Vasu Menon of OCBC Bank explains his views on commodities and looks at how investors can access the different types as a part of their portfolio.
Date: Oct 2011
Hard commodities, for example, such as copper, zinc and aluminum, is a play into emerging markets in Asia, because the growth for these commodities will be driven out of infrastructure development linked to China, India and other markets, he explained.
While the market will see a lot of volatility and pull-back in the short term, with governments in these emerging markets building up their infrastructure in the medium to long term, Menon predicted there will be demand for base metals.
In terms of soft commodities, the weather patterns around the world have led to a dearth in supply at the same time as there is greater demand, said Menon, for instance with the greater consumption of meat in line with rising affluence.
According to Menon, with the US dollar headed for further weaknesses, this augurs well for gold.
The other factors positive for gold are that as central banks across the world are starting to diversify foreign reserves away from US dollars and towards other asset classes, at the margin they are buying gold, he explained.
At the same time, individuals in Asia and elsewhere in the world are starting to recognise gold as a distinct asset class.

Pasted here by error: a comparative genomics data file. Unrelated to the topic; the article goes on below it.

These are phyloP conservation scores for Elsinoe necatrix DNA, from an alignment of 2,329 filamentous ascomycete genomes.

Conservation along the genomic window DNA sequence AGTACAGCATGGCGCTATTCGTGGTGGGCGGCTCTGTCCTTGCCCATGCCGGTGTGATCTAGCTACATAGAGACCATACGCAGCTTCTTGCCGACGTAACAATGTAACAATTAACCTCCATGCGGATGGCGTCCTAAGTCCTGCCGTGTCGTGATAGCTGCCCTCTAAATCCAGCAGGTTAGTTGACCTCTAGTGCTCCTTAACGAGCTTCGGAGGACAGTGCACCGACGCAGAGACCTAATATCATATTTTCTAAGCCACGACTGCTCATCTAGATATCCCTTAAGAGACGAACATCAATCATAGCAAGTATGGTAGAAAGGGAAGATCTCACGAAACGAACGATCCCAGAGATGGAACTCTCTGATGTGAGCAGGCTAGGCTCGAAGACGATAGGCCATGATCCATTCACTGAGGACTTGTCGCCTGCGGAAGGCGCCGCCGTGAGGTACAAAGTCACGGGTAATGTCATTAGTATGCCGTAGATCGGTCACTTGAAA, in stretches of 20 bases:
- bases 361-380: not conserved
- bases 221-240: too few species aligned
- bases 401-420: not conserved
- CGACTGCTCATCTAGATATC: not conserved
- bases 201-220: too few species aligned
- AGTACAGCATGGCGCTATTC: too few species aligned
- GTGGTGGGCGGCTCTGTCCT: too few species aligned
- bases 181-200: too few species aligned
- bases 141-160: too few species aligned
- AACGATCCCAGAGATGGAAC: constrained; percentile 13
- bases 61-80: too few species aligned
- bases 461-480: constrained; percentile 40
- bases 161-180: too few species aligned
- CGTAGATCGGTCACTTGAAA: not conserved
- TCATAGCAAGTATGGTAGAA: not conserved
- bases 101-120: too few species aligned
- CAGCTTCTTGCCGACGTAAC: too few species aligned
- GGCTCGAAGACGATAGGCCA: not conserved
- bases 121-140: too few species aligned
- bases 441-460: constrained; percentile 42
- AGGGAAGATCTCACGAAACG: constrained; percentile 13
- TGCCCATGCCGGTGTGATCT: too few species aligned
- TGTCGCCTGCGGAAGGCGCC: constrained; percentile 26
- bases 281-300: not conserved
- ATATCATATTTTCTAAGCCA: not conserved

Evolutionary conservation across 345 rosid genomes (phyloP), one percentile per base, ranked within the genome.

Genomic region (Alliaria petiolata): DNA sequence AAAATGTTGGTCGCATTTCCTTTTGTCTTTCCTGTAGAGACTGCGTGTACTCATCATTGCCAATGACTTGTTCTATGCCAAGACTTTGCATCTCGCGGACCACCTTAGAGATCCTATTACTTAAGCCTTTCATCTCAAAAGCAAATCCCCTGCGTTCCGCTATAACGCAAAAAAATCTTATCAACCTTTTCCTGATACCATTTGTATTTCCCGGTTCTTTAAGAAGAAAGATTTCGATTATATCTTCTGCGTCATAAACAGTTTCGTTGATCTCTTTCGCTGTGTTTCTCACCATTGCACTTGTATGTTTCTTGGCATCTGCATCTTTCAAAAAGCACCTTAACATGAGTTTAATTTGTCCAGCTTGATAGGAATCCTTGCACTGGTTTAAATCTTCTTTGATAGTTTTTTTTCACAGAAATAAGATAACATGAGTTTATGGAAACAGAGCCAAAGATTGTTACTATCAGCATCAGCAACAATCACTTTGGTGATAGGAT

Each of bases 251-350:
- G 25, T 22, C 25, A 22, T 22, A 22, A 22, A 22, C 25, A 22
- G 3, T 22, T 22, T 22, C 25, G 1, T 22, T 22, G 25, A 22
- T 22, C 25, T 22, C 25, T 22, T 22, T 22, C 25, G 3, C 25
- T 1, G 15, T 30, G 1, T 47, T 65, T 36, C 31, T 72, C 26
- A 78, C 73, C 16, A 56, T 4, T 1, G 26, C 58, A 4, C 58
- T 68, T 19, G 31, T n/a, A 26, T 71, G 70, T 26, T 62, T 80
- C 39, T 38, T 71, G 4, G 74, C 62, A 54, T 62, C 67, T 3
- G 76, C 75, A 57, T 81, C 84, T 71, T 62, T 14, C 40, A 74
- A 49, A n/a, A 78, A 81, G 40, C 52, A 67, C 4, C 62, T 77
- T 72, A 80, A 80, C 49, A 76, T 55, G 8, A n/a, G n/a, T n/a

Commodities within portfolios
Another hurdle is that a lot of investors aren’t sure how to invest in the commodities space, given that this is a relatively new asset class, he said, adding that there is also a risk that many investors get carried away and over-invest in the asset class, just as they did with the technology sector around the turn of the century.
Menon said he wants people to invest in commodities – which they can do via ETFs, mutual funds and commodity-related companies listed on the exchanges – but investors should be aware that values can fluctuate over time.
Investors should not look to hold more than about a 5% to 10% allocation to commodities in their portfolios, he advised. It is mainly for people with a higher risk appetite, and they should manage risks by making sure they don’t over-invest.
Considerations when buying commodities
Investors who are skeptical about the ability of fund managers to deliver returns should look at ETFs for their commodities exposure, said Menon.
For those investors who believe fund managers can add value, they need to research the performance of the managers, assess the depth of the investment team, understand how they do their research, and see if they are able to generate alpha, he explained.
Investors also need to be aware that some commodity funds invest in derivatives that are related to commodities, some invest in ETFs related to commodities, and others invest in commodities companies directly.
However, with commodities companies there is an additional layer of risk, said Menon, because rather than just investing in the underlying commodity, this is also an investment into the quality of the management.